goat doula

milking

Sitting on a short log stump under the lean-to, I can feel the moisture wicking up into the seat of my jeans. My one hand is grasping a cold glass mason jar, the other a warm, hairy teat.

I’ve been milking goats now for 7 years. At first, it was a challenge and a struggle for many reasons. How do you get the milk out, how do you keep the goat from kicking over the bucket, how do your hands keep from cramping up, how does maintain any sort of social life, when you have to be at home every 12 hours to milk one’s goats? I love milking goats. I love their moist breath giving me kisses, I love the cold jar becoming warm as it fills with fresh, hot milk. I love making cheese. I love goats, but mid-season I don’t always feel this way, as goats are 100% troublemakers.

We’re going to make me a milking parlor this year, to ease the single biggest stress-or in my life, which is getting the goats to and from the milking area. This new milking “parlor” will be situated next to their new goat shed set up, which we’ll be installing once we can dig posts into the ground. We’ll be using an old 16ft long horse trailer we were so blessed to get two years ago on barter. The trailer has two doors, so the goats will all come in together and hop onto their individual stanchions, eat their snacks, and I will get to go down the line milking in one fell swoop. I’m so excited. After milking, they will all go out the other door, right into their pasture. No more running all over the place with each goat before and after milking. Figuring out these kinds of improvements after trial and error is priceless, and only comes with experience. Until you live the experience everyday, you can’t know how to improve them. Onward and upward!

doula time Feb 2012

Ah, the price I pay for tending pregnant goats. I’m a goat doula! Today I am a walking zombie, rather delirious and foggy eyed. I stayed up really late last night, waiting to see if Desti would pop her kids out in the frigid clear, starry night. Crawling into to the goat shed with a flashlight to check on her over and over, I got nothing. She was standing forlornly in the corner, constantly turning her head to her sides, stretching and arching her tailbone and back. There was a bit of something dripping out of her vulva, what appeared to be birth goo. All the signs of imminent kidding, as goat birth is called. I was falling asleep by the woodstove, finished My Life in France, by Julia Child, so off to bed I crawled at 2am. I left my clothes on so I wouldn’t resist leaping out of bed when the alarm went off.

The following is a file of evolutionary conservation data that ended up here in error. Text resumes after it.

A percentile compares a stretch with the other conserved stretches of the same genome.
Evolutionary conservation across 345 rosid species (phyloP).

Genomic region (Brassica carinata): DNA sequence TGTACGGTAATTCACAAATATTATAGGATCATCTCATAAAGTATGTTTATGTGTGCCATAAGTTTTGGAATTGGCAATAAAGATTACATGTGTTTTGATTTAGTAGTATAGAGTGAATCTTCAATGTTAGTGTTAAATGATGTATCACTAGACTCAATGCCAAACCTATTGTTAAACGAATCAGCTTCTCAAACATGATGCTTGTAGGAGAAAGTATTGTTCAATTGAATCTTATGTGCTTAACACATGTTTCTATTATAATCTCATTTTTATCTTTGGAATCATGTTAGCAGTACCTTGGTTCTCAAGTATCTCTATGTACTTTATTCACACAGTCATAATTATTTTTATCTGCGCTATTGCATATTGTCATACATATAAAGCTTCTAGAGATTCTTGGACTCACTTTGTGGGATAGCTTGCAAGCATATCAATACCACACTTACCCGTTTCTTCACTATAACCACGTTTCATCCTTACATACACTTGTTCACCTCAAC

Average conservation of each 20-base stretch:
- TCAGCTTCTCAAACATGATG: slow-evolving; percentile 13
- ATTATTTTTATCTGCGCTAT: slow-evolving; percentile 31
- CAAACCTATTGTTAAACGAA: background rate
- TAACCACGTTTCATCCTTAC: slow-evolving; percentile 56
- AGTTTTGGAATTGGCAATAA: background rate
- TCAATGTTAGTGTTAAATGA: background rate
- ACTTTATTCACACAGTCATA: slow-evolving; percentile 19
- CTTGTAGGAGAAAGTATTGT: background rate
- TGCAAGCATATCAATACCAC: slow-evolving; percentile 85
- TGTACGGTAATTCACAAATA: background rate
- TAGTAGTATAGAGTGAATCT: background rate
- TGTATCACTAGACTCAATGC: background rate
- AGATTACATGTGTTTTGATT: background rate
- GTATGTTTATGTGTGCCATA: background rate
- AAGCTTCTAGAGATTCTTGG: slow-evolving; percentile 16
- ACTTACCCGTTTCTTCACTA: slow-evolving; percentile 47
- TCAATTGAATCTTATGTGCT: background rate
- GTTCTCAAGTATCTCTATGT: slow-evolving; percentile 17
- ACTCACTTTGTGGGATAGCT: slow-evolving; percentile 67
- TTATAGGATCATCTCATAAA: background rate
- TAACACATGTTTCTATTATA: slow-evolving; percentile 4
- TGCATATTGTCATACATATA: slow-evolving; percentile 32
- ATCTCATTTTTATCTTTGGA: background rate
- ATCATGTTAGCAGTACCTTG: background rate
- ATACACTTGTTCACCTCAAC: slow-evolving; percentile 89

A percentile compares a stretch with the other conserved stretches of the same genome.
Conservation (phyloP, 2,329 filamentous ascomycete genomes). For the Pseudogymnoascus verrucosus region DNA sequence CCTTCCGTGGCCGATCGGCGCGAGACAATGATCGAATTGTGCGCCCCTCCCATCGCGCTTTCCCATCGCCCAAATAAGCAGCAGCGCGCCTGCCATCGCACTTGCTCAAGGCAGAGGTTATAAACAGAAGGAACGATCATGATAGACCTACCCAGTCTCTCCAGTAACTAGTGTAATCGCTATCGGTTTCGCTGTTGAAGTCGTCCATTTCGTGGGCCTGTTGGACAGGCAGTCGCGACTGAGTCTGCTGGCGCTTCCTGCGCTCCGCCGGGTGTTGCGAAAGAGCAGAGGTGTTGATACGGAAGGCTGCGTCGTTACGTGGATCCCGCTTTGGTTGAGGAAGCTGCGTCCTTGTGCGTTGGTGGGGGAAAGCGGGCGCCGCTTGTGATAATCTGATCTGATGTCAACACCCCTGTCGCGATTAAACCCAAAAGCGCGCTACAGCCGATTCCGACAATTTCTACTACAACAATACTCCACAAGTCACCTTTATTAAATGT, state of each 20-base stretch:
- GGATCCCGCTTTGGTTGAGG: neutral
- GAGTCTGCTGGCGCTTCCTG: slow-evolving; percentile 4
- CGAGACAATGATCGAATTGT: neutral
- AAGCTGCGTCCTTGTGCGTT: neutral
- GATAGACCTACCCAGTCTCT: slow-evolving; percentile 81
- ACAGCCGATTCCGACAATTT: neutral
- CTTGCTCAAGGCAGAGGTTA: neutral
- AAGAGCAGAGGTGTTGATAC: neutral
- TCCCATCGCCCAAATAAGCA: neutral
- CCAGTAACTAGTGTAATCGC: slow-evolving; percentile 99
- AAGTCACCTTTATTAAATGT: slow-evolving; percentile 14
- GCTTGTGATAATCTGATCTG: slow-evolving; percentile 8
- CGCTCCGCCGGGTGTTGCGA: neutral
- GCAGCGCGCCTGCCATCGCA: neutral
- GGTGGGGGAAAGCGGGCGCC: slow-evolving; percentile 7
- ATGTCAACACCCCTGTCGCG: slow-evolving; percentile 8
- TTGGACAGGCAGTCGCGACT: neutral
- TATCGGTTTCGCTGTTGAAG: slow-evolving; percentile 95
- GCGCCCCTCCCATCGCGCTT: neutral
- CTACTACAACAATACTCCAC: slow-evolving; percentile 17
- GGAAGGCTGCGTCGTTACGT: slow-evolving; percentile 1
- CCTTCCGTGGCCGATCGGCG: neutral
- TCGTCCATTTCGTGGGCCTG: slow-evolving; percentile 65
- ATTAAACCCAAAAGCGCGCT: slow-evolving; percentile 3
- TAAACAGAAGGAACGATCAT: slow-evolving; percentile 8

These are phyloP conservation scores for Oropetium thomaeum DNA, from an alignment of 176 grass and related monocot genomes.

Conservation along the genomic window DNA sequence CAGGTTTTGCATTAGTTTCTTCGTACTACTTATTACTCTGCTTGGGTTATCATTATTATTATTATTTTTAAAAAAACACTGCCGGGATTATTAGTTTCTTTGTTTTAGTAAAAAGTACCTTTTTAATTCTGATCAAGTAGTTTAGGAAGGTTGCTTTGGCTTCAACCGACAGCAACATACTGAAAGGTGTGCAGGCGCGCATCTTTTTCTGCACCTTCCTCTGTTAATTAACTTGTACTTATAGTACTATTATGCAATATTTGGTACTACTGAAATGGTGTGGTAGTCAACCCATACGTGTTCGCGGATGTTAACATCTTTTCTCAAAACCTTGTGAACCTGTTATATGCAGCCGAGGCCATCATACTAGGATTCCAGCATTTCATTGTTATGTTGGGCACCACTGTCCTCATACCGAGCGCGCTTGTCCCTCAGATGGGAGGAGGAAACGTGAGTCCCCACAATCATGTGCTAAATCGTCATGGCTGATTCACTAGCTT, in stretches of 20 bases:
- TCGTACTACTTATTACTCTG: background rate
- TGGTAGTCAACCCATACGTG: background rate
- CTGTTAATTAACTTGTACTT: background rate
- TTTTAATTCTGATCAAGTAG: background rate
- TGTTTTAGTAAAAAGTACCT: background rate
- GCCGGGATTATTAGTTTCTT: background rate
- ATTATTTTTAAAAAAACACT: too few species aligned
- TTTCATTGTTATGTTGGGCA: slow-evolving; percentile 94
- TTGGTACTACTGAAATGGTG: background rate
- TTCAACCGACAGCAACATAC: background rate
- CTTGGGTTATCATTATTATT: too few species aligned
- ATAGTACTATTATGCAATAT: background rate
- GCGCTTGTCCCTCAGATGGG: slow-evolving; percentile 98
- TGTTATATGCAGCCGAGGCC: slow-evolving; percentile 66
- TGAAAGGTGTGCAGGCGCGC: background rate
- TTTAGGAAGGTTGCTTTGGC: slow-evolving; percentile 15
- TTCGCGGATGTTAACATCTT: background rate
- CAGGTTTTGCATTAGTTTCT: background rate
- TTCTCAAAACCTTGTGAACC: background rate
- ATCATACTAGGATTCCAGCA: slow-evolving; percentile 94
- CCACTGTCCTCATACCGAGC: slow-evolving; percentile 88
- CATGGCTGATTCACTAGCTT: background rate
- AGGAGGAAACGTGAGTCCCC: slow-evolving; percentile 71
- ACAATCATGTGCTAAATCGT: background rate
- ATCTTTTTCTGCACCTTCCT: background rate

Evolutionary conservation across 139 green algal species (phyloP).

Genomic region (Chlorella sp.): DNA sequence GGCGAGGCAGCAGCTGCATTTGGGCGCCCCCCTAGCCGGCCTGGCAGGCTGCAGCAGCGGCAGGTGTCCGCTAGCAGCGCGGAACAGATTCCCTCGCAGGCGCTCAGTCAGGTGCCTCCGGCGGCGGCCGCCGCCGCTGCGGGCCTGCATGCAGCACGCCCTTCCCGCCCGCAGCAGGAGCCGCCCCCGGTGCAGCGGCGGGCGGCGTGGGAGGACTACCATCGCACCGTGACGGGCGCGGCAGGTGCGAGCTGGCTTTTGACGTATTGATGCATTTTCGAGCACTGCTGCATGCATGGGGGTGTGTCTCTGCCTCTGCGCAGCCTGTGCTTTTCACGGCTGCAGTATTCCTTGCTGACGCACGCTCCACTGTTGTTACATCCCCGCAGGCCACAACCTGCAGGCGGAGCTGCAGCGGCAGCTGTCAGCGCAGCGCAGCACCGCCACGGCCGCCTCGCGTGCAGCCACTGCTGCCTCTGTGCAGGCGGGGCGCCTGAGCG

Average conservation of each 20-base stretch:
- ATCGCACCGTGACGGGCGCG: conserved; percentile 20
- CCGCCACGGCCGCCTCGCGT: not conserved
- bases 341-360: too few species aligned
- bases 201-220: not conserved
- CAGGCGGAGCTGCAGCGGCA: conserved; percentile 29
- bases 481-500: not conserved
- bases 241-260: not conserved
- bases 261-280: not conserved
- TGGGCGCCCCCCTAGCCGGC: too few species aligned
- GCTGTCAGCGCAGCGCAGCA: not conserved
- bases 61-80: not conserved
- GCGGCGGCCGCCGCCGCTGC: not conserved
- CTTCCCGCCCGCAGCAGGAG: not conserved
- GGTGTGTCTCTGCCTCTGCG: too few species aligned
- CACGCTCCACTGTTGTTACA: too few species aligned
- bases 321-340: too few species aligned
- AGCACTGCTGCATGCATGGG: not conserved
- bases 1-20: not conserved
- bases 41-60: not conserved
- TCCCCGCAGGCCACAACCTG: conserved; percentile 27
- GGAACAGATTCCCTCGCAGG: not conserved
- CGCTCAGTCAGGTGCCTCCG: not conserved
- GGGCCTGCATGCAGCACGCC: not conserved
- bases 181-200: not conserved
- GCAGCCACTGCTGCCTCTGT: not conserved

Two hours later, there’s my alarm, and out I go to check Desti again. Nothing’s happened yet! She is now curled up in a goat pile with her son from last spring, Metallika with her two daughters, and our Australorpe rooster who is too enormous to fly up onto the roost in his old age. I guess it’s not time. She did this to me last year, so I should know better. I bring the goats a bucket of hot water and it is guzzled down immediately. While I’m out and already bundled up, I go check the ducks and bring them water. It’s down near zero and they appreciate the warm water. There are eggs all over, I collect them so they won’t freeze.

Sleepless nights are pretty commonplace for me this time of year. As the excitement for kids builds, the days go by, the goat bellies swell, and my concern for mixed up kidding presentations which might require my intervention fills my wafting dreams with worry. But this is a wonderful, exciting time of year. The promise of spring is nigh, and who doesn’t appreciate the miracle of birth? Getting outdoors in the dead of night, even if it is arctic out, is a surprising joy. The freshest air comes over the farm on these winter eves, pure & clean smelling star-filled air. The moon was full recently, and that blue light on the snow has always been on of my favorite sights in the world. If I had no reason to be outdoors in mid-February in the middle of the night, I’d be missing this glory. And as I walk back up the icy path back to our tiny house glowing with warmth, I see the woodstove smoke against the moonlit clouds, smell the caramel toffee essence of this particular oak we’re burning for heat this winter. It is a magic and possibly sleep-deprived, delirium-induced moment to see this place and know I live here and feel so grateful and amazed.

 

 

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